When I finally got my hands on this book I was so excited. I expected to be blown away by the 6 numbers and the perfection to which they were tuned to allow life to emerge in our universe. Instead I was bored at times, and definitely not blown away. There is a show on the History channel called 'The Universe', which at times is over the top, but in this case they have done a better job of getting the point across then Rees has. This book is basically the same as Rees' book Our Cosmic Habitat, just presented slightly differently. I wasn't all that impressed with that book either, so perhaps I am just not a Rees fan.

Anyway, on to the facts. Here is an excerpt from the first chapter explaining the 6 numbers and their meanings:

1. N=1,000,000,000,000,000,000,000,000,000,000,000,000. It measures the strength of the electrical forces that hold atoms together, divided by the force of gravity between them. If N had a few less zeros, only a short-lived miniature universe could exist, thus not allowing enough time for evolution.

2. Є=0.007. It defines how atomic nuclei bind together and how atoms are made. Its value controls the power from the Sun and, more sensitively, how stars transmute hydrogen into all the atoms of the periodic table. If Є were 0.006 or 0.008, we could not exist.

3. Ω (omega) is the amount of material in our universe – galaxies, gas, and ‘dark matter’. If this were too high relative to a particular ‘critical’ value, the universe would have collapsed long ago; had it been too low, no galaxies of stars would have formed.

4. λ (lambda) controls the expansion of our universe, even though it has no discernible effect on scales less than a billion light-years. Fortunately for us λ is very small. Otherwise its effect would have stopped galaxies and stars from forming, and cosmic evolution would have been stifled before it could even begin.

5. The fabric of our universe depends on one number, Q, which represents the ratio of two fundamental energies and is about 1/100,000 in value. If Q were smaller, the universe would be inert and structureless; if Q were larger, it would be a violent place, where no stars or solar systems could survive, dominated by vast black holes.

6. The number of spatial dimensions in our world, D, equals three. Life couldn’t exist if D were two or four. Time is a fourth dimension, but distinctly different from the others in that it has a built-in arrow: we ‘move’ only towards the future.

Unfortunately, I wouldn't recommend this book. There was just no excitement or spark, and I really couldn't wait to be finished with it.
Profile Image for Modather Abozaid.
36 reviews13 followers
August 9, 2019
انا انتهيت من قراءة الكتاب ده من عدة أيام وحقيقة من قتها كل ما افتكر خاتمة الكتاب وتعليق الكاتب برغم كلامه طوال فصول الكتاب لا أرى تعليق أفضل من قوله تعالى في سورة الجاثية الأيات ٢٣-٢٧:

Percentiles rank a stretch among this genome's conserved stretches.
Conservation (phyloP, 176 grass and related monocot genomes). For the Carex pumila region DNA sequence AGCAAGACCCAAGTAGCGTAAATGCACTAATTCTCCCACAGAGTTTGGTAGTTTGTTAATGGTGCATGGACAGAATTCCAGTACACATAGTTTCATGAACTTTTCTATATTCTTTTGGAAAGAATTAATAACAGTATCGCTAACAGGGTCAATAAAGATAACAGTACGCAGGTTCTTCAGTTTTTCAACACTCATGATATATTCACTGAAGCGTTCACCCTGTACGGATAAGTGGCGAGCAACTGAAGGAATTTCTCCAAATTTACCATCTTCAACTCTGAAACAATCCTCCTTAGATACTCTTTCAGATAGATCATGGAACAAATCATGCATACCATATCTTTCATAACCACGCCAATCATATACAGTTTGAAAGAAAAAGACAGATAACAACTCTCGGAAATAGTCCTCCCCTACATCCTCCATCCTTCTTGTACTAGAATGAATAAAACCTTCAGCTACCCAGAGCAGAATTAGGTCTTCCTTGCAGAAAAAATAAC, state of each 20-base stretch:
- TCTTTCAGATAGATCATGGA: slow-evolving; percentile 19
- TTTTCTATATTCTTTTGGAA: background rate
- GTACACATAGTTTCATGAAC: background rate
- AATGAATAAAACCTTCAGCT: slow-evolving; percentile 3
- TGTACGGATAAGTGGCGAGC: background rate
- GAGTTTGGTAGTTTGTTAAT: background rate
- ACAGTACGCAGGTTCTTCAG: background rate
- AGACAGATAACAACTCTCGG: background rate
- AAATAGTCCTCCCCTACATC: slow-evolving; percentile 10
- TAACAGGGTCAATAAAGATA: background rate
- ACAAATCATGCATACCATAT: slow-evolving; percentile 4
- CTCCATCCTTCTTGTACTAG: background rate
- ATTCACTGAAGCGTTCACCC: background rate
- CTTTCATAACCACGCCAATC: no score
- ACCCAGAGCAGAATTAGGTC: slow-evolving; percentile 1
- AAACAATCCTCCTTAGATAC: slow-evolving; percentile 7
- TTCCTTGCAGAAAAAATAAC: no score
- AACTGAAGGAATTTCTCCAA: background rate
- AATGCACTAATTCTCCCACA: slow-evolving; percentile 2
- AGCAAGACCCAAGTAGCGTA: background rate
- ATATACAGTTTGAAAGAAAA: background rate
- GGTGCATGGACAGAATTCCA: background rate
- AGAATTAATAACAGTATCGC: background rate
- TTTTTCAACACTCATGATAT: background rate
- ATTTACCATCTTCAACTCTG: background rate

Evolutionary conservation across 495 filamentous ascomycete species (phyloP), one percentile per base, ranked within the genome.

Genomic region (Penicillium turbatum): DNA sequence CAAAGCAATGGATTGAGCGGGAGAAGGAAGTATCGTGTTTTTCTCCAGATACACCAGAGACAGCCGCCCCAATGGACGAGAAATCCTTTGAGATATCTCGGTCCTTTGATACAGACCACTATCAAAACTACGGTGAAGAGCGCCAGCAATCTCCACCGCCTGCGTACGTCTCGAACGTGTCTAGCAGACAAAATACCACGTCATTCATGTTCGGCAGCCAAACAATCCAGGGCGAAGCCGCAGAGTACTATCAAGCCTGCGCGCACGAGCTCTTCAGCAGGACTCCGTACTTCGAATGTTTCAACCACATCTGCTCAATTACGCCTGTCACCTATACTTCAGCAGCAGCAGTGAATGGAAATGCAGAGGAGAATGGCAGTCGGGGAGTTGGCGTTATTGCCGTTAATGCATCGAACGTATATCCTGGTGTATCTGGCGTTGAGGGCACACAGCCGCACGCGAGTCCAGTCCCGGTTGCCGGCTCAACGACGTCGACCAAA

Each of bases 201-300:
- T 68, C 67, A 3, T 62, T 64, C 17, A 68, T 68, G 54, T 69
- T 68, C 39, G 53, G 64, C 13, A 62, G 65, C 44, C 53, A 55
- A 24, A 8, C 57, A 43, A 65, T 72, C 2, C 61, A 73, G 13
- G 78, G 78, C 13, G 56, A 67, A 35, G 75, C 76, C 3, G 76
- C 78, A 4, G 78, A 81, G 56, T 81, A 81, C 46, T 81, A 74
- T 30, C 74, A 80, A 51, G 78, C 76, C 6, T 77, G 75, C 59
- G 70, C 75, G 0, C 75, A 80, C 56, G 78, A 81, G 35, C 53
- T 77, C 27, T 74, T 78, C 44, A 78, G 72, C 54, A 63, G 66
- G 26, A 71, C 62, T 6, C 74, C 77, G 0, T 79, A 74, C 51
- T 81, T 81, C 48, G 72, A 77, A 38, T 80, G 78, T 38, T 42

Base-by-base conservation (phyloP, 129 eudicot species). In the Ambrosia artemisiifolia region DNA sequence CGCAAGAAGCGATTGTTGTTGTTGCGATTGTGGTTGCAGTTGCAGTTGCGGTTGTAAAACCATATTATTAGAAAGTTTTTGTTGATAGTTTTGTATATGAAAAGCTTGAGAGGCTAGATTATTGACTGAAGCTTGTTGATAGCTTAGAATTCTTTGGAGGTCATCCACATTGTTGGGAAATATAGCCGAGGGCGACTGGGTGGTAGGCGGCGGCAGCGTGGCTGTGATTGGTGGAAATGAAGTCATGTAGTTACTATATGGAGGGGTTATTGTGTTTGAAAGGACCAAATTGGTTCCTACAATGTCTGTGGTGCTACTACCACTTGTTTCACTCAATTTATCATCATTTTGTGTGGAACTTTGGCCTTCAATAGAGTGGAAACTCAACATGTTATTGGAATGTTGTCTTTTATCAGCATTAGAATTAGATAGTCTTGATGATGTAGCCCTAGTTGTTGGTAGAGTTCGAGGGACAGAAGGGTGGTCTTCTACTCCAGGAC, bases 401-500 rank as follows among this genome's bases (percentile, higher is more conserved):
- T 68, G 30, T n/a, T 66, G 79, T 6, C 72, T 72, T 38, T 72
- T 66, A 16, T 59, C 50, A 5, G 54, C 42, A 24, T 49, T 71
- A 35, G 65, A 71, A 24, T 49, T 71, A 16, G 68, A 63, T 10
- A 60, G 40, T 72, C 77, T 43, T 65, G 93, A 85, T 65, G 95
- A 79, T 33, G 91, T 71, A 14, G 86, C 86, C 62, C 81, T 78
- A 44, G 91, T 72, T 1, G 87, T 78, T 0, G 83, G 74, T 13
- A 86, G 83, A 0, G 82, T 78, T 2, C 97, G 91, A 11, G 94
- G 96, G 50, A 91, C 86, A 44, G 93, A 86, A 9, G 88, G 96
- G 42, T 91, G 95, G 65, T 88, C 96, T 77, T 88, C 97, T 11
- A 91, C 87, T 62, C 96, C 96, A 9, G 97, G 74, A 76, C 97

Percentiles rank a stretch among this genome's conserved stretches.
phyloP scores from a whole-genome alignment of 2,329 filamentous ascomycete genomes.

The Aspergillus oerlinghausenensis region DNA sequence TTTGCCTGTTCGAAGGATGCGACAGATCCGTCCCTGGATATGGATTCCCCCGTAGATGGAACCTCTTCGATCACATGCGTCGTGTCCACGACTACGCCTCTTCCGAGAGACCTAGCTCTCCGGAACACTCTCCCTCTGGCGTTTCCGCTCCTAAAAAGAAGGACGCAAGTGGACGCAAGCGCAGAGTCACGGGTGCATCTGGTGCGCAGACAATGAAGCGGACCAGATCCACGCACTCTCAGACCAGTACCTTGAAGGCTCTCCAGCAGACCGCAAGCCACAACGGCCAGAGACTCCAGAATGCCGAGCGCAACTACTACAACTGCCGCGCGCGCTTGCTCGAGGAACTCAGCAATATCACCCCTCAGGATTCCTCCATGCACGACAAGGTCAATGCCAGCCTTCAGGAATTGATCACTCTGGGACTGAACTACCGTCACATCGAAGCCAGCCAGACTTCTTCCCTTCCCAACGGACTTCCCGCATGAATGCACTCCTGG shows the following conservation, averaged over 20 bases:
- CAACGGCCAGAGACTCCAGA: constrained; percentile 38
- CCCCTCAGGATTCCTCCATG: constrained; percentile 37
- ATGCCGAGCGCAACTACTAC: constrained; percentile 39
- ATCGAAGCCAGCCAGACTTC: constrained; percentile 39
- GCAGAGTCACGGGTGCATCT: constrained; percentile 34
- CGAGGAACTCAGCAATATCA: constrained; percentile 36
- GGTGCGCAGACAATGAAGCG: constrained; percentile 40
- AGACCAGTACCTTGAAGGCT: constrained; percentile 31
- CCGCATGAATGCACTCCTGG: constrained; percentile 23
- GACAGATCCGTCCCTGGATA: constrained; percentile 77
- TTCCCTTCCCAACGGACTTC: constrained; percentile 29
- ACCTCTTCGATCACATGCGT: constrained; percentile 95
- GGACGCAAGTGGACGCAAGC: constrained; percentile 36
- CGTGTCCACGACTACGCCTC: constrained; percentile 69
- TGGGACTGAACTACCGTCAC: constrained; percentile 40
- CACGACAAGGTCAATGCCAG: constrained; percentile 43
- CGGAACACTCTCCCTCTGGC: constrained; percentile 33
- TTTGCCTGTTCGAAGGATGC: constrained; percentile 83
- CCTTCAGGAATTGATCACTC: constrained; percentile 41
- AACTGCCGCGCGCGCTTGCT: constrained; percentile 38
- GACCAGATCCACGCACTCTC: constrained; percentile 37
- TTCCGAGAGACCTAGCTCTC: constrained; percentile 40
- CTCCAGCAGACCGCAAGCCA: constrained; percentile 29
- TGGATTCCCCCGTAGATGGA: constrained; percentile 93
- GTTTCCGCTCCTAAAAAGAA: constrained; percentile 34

{أَفَرَءَيۡتَ مَنِ ٱتَّخَذَ إِلَٰهَهُۥ هَوَىٰهُ وَأَضَلَّهُ ٱللَّهُ عَلَىٰ عِلۡمٖ وَخَتَمَ عَلَىٰ سَمۡعِهِۦ وَقَلۡبِهِۦ وَجَعَلَ عَلَىٰ بَصَرِهِۦ غِشَٰوَةٗ فَمَن يَهۡدِيهِ مِنۢ بَعۡدِ ٱللَّهِۚ أَفَلَا تَذَكَّرُونَ

(Sahih International)
Have you seen he who has taken as his god his [own] desire, and Allah has sent him astray due to knowledge and has set a seal upon his hearing and his heart and put over his vision a veil? So who will guide him after Allah ? Then will you not be reminded?

وَقَالُواْ مَا هِيَ إِلَّا حَيَاتُنَا ٱلدُّنۡيَا نَمُوتُ وَنَحۡيَا وَمَا يُهۡلِكُنَآ إِلَّا ٱلدَّهۡرُۚ وَمَا لَهُم بِذَٰلِكَ مِنۡ عِلۡمٍۖ إِنۡ هُمۡ إِلَّا يَظُنُّونَ

(Sahih International)
And they say, "There is not but our worldly life; we die and live, and nothing destroys us except time." And they have of that no knowledge; they are only assuming.

وَإِذَا تُتۡلَىٰ عَلَيۡهِمۡ ءَايَٰتُنَا بَيِّنَٰتٖ مَّا كَانَ حُجَّتَهُمۡ إِلَّآ أَن قَالُواْ ٱئۡتُواْ بِـَٔابَآئِنَآ إِن كُنتُمۡ صَٰدِقِينَ

(Sahih International)
And when Our verses are recited to them as clear evidences, their argument is only that they say, "Bring [back] our forefathers, if you should be truthful."

قُلِ ٱللَّهُ يُحۡيِيكُمۡ ثُمَّ يُمِيتُكُمۡ ثُمَّ يَجۡمَعُكُمۡ إِلَىٰ يَوۡمِ ٱلۡقِيَٰمَةِ لَا رَيۡبَ فِيهِ وَلَٰكِنَّ أَكۡثَرَ ٱلنَّاسِ لَا يَعۡلَمُونَ

(Sahih International)
Say, " Allah causes you to live, then causes you to die; then He will assemble you for the Day of Resurrection, about which there is no doubt, but most of the people do not know."

وَلِلَّهِ مُلۡكُ ٱلسَّمَٰوَٰتِ وَٱلۡأَرۡضِۚ وَيَوۡمَ تَقُومُ ٱلسَّاعَةُ يَوۡمَئِذٖ يَخۡسَرُ ٱلۡمُبۡطِلُونَ

(Sahih International)
And to Allah belongs the dominion of the heavens and the earth. And the Day the Hour appears - that Day the falsifiers will lose.}

نسأل الله العافيه والحمد لله على نعمة الإسلام وكفى بها نعمة.
Profile Image for Nicky.
4,138 reviews1,007 followers
October 12, 2017
This is a little out of date now, and some of the predictions are almost adorably wrong at this point — that we would understand dark matter and dark energy, and that we’d have a unified Theory of Everything explaining how all the forces we know of are tied together. But this book is still useful in explaining, in clear and simple terms, why exactly people say the universe has been “fine-tuned”. It’s not the most in-depth treatment out there, but I think it’d be very good for getting to grips with the basics.